What Are the Best Work Pants?
The two key factors in picking the best pair of work pants for you are fit and function. Each brand has their own cut or silhouette. And while I try my best to describe how each of the above pairs of pants fit me, the only way to really know how they fit you is by trying them on.
When shopping at a store, that’s an easy solve by jumping into the fitting room. But when buying a brand for the first time online, be sure to check out their return policy in case they don’t fit how you like and you need to send them back.
Pro Tip: Order a few different sizes in the first batch to avoid a bunch of shipping back and forth. Try them all on and just send back the pairs that don’t fit right.
Things to consider are features like articulated knees or a gusseted crotch. These are important depending on how much squatting, kneeling, or climbing you will be doing in the pants. A pair of pants that don’t fit well won’t get worn or will just cause endless frustration.
The second factor is function. Some key features to consider are pocket configuration, reinforced areas (pockets, knees, hemlines, etc.), hammer loops, and the ability to take knee pads. These vary in importance depending on what you will be doing in these pants.
What Are the Most Durable Work Pants?
Durability is usually a tradeoff with comfort. The softer and more comfortable the pant, the more likely it’s going to be less durable. But it may not matter. If you’re not rubbing or scraping up against rough surfaces, you can get away with a less durable and more comfortable pant.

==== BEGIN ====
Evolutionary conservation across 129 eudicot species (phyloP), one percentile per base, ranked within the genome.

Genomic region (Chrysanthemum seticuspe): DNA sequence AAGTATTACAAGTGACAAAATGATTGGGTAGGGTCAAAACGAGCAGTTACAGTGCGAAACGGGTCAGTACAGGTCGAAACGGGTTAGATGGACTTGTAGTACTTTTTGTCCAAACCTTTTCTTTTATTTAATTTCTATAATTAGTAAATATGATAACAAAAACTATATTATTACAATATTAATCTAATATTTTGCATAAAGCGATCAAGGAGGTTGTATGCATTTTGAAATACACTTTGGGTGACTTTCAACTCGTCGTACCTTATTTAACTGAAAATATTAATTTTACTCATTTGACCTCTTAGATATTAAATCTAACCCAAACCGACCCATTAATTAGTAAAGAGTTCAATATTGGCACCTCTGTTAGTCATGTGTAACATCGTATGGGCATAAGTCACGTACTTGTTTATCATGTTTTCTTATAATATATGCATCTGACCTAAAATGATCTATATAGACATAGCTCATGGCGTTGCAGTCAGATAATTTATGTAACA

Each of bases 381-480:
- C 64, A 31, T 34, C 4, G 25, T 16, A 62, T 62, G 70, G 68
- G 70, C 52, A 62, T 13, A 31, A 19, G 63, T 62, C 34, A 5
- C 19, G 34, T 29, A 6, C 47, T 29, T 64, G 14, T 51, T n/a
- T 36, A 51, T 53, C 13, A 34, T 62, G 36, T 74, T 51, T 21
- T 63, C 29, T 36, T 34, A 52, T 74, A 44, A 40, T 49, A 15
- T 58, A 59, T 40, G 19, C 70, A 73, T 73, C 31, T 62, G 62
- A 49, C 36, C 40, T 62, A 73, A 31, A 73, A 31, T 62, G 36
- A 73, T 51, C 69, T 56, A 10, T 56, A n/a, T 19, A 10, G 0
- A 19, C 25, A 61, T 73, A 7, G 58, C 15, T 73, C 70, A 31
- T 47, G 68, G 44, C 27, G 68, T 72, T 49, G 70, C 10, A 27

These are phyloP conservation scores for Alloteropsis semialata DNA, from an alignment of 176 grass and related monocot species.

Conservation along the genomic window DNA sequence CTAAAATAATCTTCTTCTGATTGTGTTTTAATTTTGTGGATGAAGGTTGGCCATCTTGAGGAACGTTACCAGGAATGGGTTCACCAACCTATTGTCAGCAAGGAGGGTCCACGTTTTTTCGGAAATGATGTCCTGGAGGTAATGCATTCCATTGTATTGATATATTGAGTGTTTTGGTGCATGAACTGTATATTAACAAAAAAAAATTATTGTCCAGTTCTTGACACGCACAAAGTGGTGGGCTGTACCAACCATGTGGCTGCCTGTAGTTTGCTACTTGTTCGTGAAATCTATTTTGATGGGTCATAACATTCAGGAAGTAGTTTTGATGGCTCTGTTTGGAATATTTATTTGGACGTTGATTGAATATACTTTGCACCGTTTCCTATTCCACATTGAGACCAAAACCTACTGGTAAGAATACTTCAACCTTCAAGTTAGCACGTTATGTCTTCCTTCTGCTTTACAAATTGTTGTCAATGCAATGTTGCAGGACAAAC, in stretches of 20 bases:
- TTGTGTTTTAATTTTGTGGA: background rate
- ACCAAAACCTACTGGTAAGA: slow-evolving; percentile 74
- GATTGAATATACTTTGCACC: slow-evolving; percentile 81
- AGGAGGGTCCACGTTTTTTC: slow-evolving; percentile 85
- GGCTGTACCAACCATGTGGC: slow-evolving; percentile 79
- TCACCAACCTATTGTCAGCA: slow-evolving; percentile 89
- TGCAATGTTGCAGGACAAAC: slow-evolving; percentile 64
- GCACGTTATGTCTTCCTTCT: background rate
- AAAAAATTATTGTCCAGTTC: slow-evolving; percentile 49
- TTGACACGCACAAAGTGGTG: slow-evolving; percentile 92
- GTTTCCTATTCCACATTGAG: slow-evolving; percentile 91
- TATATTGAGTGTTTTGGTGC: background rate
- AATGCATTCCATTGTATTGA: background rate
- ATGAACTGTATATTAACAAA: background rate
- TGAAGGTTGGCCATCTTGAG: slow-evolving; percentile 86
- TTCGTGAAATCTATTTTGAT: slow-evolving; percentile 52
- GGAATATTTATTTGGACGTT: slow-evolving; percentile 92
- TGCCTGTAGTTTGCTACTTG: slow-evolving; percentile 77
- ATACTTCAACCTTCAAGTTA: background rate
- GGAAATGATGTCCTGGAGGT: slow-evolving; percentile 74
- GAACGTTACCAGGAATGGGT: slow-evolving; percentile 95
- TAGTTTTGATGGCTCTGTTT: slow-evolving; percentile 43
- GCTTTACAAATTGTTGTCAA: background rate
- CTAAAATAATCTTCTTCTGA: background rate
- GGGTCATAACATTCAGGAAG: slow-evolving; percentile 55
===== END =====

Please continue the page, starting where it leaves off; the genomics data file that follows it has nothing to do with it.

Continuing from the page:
If you work in a high-abrasion environment, it will be worth getting a stiffer pant that won’t move as easily but will last longer. For a more durable pant, look for a higher denier count, heavier fabric, or brands that use tough fabrics like CORDURA.
Which Work Pants Are Best for Hot Weather?
Similar to the durability question above, the tradeoff is usually between thinner, more breathable pants that are comfortable in hot weather and thicker, more durable pants. Another factor that can help in hot weather is a looser cut or fit to allow for some air circulation within the pant.
Finally, the material used can play a role. But usually, the more breathable a pant fabric is, the less durable it is.
How Long Should Work Pants Last?
Most clothing is expected to last about 30-40 wash cycles, but my experience has shown that work pants last longer than that. The biggest factor is how the pants are used. If you’re going to a job site and bending and squatting all day or hauling cinder blocks every day for work, the pants are going to wear out much faster than occasional DYI projects at home.